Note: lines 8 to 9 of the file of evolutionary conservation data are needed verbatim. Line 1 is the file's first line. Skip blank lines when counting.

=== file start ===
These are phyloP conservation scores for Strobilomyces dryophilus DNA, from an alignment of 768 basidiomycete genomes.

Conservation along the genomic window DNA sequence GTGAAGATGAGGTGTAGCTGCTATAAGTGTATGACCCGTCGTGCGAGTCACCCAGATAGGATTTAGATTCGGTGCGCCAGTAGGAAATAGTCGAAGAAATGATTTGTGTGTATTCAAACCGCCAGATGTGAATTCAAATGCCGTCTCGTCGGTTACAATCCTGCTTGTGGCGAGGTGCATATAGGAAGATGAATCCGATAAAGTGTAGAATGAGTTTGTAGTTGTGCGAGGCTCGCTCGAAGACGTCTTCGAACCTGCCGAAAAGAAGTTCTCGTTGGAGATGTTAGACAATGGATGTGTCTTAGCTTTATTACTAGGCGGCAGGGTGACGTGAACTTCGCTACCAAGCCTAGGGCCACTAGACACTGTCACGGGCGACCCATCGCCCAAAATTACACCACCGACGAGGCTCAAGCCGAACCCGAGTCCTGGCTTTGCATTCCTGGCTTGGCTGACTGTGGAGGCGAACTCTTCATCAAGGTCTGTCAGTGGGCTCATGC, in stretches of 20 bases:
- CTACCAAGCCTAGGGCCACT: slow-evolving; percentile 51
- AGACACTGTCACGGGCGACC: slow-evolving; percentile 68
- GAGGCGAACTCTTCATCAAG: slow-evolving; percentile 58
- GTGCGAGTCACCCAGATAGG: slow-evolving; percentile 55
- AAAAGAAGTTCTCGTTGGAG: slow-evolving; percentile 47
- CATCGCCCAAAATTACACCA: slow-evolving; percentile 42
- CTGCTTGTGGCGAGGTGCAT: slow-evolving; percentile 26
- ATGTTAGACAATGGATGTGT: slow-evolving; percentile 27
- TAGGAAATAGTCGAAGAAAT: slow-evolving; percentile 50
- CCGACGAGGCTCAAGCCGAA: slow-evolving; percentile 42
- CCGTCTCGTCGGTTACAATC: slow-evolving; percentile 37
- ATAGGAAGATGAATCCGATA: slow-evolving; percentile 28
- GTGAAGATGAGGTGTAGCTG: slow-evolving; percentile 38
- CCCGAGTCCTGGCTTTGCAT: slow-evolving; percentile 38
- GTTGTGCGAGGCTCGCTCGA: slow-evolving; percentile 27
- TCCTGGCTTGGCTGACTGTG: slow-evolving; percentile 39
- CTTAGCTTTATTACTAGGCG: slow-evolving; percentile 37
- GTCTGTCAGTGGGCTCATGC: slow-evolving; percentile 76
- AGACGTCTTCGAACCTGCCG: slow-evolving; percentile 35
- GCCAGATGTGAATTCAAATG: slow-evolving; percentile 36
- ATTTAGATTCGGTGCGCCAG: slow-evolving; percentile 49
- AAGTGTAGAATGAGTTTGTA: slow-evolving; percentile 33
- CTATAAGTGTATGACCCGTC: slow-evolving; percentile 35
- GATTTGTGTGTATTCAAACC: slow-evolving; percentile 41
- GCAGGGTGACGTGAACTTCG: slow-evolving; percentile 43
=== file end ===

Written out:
- CATCGCCCAAAATTACACCA: slow-evolving; percentile 42
- CTGCTTGTGGCGAGGTGCAT: slow-evolving; percentile 26